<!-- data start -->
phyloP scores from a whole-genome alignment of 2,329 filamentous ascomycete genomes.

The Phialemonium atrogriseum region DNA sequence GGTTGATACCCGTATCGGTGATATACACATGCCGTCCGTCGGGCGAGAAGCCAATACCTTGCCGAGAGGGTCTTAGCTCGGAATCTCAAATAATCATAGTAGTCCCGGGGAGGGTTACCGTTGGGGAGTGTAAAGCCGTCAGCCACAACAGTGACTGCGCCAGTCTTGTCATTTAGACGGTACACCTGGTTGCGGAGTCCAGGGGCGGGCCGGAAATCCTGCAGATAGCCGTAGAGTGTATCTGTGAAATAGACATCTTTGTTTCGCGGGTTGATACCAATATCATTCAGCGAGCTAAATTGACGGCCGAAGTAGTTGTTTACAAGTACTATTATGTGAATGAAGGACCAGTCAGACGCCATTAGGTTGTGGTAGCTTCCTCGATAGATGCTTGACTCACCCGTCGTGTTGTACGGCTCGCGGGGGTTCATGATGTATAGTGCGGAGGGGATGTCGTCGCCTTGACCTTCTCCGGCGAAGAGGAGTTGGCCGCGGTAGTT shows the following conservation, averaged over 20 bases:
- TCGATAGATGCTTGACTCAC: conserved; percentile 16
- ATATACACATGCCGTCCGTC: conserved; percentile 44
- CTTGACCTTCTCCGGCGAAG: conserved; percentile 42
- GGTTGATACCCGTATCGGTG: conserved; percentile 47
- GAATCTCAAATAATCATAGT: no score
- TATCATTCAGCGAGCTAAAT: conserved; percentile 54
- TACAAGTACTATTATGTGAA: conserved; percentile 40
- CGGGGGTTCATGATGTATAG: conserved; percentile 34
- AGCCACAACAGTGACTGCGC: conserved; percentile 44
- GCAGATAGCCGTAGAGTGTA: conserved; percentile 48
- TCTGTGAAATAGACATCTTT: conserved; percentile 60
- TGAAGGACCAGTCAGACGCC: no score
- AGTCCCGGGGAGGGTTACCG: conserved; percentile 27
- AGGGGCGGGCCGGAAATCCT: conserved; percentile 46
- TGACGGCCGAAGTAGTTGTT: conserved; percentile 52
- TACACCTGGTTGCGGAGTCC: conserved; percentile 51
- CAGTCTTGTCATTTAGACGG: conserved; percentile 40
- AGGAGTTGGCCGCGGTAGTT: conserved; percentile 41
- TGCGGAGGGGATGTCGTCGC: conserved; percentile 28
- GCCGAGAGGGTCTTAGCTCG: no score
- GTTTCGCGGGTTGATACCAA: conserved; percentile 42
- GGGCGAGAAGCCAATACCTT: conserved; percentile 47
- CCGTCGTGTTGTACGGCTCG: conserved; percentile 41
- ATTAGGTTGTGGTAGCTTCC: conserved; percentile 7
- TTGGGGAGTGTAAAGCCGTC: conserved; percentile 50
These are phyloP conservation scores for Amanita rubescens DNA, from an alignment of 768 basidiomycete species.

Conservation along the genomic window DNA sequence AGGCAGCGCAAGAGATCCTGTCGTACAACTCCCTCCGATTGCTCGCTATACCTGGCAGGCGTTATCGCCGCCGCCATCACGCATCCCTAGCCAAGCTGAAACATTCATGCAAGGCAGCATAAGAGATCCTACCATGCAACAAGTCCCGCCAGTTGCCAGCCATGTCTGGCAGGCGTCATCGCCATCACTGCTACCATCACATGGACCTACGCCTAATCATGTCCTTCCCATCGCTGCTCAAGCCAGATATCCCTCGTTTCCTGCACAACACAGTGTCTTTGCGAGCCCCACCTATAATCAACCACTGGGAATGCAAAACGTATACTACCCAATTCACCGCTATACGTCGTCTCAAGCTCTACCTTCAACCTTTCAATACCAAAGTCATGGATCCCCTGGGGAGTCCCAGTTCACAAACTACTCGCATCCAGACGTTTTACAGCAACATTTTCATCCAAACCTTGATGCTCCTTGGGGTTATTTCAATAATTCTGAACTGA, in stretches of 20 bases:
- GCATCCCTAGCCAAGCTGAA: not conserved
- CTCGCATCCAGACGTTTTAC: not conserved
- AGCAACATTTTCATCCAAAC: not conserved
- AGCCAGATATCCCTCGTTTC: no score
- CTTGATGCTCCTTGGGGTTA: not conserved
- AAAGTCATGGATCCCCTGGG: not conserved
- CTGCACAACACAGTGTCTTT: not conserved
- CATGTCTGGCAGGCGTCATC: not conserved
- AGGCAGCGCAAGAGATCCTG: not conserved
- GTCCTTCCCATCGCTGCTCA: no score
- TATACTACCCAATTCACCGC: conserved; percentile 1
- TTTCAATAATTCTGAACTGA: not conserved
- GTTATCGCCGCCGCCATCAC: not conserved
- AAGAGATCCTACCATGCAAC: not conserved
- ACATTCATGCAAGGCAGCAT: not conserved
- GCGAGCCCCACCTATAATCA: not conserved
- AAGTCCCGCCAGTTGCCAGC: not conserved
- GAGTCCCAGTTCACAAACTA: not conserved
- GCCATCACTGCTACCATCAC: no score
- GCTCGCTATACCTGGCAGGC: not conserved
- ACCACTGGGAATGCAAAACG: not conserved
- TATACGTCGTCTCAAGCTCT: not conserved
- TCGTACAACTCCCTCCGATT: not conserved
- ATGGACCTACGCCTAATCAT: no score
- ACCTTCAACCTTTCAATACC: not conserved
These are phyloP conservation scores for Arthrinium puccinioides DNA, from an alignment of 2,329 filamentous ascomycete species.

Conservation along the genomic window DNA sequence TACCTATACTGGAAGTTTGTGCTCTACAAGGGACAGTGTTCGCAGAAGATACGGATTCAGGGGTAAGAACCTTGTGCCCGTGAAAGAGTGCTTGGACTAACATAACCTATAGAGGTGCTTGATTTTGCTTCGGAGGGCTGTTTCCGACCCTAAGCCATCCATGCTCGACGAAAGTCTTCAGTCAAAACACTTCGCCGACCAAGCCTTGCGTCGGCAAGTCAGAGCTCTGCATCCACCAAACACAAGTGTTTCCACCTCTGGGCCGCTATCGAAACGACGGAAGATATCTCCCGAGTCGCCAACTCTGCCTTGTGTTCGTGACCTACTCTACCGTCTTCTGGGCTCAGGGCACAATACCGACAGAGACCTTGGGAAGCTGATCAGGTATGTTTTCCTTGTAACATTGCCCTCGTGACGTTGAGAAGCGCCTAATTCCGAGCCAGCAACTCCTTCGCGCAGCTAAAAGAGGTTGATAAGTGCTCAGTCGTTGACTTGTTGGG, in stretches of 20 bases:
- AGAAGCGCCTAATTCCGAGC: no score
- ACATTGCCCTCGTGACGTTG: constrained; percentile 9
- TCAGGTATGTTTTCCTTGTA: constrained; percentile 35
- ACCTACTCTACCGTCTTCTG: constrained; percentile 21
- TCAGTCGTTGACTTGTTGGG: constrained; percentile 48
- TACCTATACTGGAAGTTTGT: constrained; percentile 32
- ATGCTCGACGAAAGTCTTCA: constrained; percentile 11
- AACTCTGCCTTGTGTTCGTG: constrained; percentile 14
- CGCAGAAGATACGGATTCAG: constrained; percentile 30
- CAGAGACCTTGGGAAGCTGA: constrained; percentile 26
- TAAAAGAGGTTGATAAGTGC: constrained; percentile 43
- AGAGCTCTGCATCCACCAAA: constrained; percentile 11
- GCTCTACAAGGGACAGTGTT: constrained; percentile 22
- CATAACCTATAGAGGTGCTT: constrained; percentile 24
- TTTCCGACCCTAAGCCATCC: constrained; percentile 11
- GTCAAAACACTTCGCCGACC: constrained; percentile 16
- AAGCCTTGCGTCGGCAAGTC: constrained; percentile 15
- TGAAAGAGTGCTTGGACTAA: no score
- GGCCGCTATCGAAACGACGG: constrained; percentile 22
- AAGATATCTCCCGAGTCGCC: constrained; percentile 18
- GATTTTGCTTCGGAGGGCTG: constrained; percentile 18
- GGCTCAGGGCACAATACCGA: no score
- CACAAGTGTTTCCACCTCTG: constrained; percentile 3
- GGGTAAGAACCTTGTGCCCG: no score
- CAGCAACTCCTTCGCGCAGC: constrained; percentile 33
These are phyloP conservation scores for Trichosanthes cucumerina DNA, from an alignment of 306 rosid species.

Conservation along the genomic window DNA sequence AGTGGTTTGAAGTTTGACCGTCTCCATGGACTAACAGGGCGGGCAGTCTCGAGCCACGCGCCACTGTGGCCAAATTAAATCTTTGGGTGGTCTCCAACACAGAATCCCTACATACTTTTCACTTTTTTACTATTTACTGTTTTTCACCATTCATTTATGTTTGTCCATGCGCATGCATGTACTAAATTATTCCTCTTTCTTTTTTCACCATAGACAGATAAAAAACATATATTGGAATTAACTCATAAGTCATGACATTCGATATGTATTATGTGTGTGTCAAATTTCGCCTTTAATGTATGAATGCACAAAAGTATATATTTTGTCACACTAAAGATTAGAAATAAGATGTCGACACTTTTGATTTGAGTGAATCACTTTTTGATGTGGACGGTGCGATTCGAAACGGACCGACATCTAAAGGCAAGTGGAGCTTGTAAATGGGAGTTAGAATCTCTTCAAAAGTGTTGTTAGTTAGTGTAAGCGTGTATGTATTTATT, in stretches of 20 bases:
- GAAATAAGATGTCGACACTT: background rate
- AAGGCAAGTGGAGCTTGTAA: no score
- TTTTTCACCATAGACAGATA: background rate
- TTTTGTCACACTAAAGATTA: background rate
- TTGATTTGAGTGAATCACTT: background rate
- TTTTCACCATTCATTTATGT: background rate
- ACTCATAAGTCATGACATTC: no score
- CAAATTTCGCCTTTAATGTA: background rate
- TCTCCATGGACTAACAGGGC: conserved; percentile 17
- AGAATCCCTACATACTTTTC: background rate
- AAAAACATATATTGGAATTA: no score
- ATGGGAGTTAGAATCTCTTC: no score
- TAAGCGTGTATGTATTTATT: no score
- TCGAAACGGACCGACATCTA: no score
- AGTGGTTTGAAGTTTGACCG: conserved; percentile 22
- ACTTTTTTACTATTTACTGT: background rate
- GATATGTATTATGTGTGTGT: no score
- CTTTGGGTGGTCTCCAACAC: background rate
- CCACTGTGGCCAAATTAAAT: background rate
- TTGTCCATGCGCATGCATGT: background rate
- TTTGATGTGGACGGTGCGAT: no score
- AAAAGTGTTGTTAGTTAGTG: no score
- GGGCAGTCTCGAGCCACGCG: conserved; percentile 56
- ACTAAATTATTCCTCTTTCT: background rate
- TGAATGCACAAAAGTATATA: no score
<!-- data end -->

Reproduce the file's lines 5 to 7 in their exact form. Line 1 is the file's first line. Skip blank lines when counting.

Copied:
- CTTGACCTTCTCCGGCGAAG: conserved; percentile 42
- GGTTGATACCCGTATCGGTG: conserved; percentile 47
- GAATCTCAAATAATCATAGT: no score